A Challenging Summer Season

September 11, 2017 Posted by: Jan Elder and Ellen Jones
The weather at the fort this summer has been very challenging for growing a garden. After the warm early spring, we experienced very cool and wet weather that caused problems with corn germination. Later the summer heat and dry weather was too much for our small winter squash plants. In August—when our tomatoes were producing well—there were a few cool nights. The cool weather was refreshing for humans but not for the tomatoes—since then we have only been picking a few small tomatoes.

The weather in Kansas this summer has generally been challenging for growing a garden. Different areas of the state have been experiencing different challenges. Two weeks ago, Jan received close to 10 inches of rain one night which flooded her garden; at the same time Ellen was having to water the garden at the fort. Earlier in the summer we had a full garden and no place to plant the winter squash. Jan decided to start the squash in pots and plant them in the garden when there was space. By the time we could plant the squash, the weather was hot—Ellen watered them regularly, but after struggling for a while, the small plants died. The extra plants went into Jan's garden in eastern Kansas and today they are growing and producing squash. There is a big difference between growing conditions in eastern Kansas and in central Kansas.

Growing conditions vary within an individual garden.  The corn growing by the fence is about 7 feet high (yes, we do HAVE corn now!). It is almost 2 feet taller than the corn on the other side of the garden. Both were planted on the same day; the difference in growth was due to the area by the fence being shaded and the soil retaining moisture. A bad thing as we found out during the very cool and wet conditions this spring; a good thing during the dry weather of summer! (As of Labor Day weekend the raccoon had not picked any of the almost ripe corn.)
 
Image of corn in the post garden.

It is hard to believe summer is almost over. The cucumbers are producing less—they too were affected by those cool nights in August—but there are still cucumbers to give away to visitors. Cucumbers were used in a dish Jan prepared at the fort during Labor Day weekend; chicken and cucumber served with gravy. Fort volunteers who sampled this 19th century recipe called it "good". When we demonstrate cooking in one of the fort kitchens, we try to use vegetables grown in our historic garden.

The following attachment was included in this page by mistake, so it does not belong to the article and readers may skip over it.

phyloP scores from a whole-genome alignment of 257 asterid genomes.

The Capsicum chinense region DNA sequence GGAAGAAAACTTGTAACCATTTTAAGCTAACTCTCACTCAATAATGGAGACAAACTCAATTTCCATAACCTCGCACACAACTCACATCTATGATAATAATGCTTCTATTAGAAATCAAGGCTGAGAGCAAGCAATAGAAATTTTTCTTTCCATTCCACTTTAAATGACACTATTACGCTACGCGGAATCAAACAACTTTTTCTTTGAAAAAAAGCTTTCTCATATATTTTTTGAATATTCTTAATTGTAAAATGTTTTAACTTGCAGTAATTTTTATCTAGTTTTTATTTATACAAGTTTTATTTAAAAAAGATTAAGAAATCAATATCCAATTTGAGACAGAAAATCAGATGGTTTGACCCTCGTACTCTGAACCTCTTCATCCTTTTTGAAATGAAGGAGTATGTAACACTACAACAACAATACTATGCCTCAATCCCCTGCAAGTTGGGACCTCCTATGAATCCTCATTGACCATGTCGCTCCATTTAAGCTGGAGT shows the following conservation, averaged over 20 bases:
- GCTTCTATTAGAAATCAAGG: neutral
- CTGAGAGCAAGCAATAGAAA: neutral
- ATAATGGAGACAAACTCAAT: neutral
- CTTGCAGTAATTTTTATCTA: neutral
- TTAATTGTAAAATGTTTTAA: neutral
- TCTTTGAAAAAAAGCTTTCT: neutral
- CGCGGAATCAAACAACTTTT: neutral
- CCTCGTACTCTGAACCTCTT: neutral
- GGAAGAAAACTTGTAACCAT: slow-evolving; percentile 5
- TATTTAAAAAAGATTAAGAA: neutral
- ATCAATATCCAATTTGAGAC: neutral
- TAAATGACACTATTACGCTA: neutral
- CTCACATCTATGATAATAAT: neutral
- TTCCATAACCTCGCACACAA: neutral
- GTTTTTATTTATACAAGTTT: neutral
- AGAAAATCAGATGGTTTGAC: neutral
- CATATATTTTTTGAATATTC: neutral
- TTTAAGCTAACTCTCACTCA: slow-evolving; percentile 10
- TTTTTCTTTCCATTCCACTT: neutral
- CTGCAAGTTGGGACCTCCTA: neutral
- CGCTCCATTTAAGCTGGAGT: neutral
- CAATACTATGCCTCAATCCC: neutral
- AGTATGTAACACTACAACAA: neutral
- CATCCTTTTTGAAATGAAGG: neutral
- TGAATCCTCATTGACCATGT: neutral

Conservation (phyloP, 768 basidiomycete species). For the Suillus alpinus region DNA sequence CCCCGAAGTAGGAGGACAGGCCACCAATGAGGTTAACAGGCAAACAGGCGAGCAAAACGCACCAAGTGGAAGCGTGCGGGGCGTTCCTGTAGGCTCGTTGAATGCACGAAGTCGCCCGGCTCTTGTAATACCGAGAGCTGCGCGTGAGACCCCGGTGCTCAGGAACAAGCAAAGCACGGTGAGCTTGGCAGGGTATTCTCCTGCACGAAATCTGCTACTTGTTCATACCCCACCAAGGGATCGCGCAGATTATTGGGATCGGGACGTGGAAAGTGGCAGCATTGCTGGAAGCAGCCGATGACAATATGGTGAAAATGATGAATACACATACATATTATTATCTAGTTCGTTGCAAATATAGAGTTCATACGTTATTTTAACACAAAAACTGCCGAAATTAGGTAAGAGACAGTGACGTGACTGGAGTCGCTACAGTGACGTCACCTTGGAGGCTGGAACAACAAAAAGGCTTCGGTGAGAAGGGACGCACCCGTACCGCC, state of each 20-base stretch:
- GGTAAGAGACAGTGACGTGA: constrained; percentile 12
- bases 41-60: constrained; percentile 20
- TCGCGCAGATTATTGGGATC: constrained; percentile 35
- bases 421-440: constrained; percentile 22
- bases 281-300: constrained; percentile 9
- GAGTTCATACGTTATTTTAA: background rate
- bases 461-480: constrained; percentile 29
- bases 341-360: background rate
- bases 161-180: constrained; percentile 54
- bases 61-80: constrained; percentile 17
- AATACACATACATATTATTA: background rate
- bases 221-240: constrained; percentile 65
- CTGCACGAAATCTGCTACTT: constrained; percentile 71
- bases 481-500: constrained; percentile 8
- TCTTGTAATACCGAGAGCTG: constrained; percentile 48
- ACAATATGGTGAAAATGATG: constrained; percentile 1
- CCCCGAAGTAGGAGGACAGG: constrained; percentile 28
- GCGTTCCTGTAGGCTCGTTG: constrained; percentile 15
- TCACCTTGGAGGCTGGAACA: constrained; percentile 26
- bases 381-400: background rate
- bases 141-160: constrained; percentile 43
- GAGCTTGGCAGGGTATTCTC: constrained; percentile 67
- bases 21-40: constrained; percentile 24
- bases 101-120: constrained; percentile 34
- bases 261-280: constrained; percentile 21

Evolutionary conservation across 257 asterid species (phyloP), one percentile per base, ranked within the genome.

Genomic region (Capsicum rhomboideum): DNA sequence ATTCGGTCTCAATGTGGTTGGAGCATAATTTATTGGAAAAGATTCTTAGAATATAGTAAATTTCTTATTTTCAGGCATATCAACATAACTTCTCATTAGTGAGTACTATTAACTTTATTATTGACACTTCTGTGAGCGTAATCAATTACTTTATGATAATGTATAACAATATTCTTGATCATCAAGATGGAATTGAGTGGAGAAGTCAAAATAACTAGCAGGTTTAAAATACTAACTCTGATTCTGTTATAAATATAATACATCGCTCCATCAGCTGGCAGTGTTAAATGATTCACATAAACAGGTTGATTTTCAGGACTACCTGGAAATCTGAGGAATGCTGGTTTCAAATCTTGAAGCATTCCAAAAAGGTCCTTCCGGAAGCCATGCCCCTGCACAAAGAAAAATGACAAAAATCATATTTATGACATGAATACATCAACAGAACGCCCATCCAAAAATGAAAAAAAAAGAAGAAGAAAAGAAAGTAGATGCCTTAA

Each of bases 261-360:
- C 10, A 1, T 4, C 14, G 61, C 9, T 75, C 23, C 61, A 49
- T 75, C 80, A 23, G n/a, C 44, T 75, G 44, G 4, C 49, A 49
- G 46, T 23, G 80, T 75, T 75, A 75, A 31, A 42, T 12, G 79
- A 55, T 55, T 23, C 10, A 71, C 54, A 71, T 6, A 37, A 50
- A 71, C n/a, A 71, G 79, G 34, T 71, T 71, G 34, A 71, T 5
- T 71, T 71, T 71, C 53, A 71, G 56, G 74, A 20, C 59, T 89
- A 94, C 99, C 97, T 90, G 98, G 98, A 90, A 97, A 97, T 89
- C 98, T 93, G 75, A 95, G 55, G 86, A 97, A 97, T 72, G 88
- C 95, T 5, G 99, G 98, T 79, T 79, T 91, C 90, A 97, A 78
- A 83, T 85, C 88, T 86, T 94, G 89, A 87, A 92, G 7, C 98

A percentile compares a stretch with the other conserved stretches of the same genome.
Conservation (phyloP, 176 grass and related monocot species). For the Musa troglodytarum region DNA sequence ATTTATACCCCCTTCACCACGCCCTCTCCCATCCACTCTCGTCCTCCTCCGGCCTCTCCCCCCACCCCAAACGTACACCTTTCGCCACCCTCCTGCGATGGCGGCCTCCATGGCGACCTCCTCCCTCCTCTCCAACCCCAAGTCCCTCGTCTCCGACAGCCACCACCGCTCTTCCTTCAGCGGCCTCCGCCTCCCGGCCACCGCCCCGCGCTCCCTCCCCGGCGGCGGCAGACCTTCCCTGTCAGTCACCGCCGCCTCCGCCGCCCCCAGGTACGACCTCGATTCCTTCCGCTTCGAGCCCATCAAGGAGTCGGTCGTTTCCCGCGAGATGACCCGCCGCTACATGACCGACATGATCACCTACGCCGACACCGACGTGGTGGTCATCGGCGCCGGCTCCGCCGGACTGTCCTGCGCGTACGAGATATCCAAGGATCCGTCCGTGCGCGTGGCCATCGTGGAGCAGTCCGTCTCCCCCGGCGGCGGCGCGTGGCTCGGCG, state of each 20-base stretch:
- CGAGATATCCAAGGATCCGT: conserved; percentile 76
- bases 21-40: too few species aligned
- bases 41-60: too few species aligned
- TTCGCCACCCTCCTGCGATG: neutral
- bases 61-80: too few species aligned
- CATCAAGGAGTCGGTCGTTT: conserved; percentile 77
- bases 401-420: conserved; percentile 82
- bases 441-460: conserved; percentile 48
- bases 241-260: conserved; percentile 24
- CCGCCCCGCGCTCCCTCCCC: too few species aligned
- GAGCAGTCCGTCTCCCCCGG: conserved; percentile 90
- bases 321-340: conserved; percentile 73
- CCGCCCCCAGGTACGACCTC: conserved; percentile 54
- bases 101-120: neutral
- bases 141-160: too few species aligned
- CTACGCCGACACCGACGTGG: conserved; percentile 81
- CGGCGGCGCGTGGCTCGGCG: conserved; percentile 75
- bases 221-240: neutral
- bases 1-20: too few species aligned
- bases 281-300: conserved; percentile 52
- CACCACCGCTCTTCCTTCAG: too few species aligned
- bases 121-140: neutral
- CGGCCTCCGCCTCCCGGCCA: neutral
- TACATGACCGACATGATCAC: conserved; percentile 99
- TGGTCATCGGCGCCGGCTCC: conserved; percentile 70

A few of the radishes we planted in August germinated, but not enough for us to plant radishes for a Fall garden next year. Radishes are easy to grow from seed and germinate readily in the cool moist weather of spring. Summer growing conditions are less than ideal for radish seed to germinate.

The challenging weather this summer has given us some failures, some extra space to try a Fall garden experiment, and taught us that a late planting of squash when the weather is hot is not practical.

The garden has a "Fall" look now. The tomato plants are not actively growing and the leaves in the center of the plants are already brown. The cool nights have made the garden look more "late September" than "early September". Weather conditions affecting garden produce is not new. Surgeon Cowdrey reported only a few small tomatoes were obtained from the garden in August 1873, and we can report picking only a few small tomatoes in late August 2017!

Image of late fall garden.
 

historic gardening, Fort Larned garden, 19th century gardening




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Last updated: September 11, 2017

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